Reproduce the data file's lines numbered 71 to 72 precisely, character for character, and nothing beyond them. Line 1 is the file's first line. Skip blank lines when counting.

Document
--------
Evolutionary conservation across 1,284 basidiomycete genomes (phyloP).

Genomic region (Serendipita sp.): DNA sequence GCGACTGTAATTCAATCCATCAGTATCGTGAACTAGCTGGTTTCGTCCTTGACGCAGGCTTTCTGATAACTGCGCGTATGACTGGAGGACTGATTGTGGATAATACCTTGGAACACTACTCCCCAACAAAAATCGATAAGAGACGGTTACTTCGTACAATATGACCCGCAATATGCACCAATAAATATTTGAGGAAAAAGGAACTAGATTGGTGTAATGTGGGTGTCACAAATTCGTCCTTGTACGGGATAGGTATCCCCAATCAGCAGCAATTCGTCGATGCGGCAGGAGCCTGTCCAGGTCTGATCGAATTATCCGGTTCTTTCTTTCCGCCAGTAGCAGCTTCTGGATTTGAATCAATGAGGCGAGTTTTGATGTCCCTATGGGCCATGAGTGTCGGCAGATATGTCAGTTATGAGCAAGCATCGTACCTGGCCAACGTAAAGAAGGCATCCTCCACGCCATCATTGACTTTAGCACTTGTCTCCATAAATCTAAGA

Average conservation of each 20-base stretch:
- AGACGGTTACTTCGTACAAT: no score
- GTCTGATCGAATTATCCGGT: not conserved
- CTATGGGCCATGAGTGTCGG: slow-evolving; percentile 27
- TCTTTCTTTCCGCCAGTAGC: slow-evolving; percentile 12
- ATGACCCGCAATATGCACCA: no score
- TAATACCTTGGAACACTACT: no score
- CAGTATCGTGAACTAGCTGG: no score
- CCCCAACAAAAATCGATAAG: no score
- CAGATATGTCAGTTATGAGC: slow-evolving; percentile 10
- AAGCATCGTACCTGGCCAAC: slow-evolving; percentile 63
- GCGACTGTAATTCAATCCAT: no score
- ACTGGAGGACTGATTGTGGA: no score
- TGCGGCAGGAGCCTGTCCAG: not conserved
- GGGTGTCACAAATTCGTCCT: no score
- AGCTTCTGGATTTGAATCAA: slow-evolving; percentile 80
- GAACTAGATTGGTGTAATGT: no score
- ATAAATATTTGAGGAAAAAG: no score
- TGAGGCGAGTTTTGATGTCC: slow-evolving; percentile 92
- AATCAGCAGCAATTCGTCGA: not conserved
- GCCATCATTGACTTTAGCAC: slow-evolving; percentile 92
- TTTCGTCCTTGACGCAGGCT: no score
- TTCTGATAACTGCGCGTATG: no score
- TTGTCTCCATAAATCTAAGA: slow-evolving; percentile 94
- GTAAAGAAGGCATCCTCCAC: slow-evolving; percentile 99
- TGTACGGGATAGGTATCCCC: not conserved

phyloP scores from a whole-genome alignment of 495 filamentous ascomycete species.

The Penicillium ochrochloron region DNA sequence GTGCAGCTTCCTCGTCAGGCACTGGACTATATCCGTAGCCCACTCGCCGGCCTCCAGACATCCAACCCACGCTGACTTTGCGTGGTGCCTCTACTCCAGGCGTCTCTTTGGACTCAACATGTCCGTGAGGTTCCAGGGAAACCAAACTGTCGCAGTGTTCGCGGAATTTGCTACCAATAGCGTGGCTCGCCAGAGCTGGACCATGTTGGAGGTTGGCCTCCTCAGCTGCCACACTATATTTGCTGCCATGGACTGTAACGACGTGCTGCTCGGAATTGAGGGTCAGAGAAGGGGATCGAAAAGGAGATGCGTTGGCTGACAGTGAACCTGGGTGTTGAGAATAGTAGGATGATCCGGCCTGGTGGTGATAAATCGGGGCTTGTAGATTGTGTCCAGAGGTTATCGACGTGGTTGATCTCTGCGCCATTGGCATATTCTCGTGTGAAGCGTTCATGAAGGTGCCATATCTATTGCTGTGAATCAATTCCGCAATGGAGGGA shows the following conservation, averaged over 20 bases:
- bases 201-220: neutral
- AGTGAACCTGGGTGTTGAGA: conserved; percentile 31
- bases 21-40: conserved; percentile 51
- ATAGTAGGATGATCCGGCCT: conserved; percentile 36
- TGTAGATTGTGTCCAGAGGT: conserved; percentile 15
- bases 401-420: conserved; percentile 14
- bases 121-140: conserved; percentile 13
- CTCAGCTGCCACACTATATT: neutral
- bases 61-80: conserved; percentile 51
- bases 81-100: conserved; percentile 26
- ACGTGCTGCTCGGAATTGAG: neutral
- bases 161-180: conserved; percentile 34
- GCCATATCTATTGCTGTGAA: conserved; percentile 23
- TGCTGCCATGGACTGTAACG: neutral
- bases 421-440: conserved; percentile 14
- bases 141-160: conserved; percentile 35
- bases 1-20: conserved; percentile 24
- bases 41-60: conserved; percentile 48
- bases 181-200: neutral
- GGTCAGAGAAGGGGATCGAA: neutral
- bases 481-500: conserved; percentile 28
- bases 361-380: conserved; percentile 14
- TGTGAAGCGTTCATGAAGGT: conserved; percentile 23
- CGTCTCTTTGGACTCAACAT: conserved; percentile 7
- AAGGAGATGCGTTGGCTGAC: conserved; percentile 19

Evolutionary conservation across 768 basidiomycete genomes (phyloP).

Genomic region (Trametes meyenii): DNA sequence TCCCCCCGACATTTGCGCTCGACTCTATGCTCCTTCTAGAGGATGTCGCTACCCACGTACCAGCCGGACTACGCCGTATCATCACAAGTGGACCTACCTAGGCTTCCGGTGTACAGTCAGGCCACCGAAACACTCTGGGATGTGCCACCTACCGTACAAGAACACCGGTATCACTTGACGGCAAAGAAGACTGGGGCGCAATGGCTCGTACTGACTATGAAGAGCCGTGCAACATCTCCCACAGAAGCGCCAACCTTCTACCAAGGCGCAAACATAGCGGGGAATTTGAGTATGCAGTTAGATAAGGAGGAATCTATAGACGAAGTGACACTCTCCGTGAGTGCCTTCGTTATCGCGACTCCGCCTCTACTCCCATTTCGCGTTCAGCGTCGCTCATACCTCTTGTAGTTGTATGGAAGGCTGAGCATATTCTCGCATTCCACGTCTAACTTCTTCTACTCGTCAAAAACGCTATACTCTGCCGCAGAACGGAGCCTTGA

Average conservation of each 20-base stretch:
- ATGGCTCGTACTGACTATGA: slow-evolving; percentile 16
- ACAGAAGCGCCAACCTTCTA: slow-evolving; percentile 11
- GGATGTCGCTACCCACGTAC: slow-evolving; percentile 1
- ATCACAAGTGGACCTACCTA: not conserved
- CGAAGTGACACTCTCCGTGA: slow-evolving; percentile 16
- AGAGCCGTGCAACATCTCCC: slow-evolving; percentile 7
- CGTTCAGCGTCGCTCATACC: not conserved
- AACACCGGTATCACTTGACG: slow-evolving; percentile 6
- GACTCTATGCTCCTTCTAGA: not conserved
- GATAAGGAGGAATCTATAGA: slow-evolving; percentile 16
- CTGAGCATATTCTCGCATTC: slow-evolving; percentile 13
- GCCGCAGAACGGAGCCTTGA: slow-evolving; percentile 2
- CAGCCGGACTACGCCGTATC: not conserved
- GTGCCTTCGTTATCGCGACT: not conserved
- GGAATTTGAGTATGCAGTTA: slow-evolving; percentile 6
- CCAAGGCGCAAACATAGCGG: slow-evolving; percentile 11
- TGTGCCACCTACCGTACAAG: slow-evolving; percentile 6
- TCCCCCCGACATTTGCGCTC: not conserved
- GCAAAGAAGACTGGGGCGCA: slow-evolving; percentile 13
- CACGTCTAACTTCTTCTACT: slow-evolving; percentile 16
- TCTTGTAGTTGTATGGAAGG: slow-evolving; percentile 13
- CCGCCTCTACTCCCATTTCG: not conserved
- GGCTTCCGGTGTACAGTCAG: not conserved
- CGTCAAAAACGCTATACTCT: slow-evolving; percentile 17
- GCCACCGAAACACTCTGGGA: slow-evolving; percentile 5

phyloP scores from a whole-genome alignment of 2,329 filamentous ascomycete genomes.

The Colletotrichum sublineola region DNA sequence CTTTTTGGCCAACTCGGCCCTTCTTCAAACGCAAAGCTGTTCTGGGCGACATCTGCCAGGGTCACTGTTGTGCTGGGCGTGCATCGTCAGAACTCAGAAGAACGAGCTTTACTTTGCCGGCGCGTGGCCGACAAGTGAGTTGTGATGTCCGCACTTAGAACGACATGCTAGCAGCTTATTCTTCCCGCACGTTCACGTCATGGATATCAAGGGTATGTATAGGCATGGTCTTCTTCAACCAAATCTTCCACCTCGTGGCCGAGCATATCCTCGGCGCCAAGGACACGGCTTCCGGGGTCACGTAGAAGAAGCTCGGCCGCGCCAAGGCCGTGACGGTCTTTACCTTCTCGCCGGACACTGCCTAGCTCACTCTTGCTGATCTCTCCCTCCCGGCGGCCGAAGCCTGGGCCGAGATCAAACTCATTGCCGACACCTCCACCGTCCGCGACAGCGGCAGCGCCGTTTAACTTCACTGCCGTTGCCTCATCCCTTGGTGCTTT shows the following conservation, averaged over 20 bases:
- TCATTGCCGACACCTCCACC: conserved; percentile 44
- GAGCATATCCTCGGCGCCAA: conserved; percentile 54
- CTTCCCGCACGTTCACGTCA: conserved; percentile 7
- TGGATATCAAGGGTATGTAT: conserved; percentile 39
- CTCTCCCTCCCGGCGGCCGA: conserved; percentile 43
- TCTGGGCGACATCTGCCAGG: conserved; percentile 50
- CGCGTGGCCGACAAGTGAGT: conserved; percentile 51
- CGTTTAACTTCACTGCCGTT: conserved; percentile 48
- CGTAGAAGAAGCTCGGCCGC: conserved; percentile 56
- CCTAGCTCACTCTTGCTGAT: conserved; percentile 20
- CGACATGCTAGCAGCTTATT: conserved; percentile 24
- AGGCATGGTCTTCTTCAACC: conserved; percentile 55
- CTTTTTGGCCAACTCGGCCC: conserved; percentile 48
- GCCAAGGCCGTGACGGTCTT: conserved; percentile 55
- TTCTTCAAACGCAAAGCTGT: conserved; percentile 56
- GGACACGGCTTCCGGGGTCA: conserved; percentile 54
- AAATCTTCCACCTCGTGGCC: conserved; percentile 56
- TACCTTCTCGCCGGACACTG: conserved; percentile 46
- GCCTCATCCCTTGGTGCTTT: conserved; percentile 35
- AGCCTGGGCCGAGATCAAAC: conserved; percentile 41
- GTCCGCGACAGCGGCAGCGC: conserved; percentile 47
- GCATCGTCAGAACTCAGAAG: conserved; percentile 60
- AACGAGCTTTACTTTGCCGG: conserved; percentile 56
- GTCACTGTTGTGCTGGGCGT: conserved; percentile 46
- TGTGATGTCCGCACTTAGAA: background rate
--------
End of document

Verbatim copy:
- CAGCCGGACTACGCCGTATC: not conserved
- GTGCCTTCGTTATCGCGACT: not conserved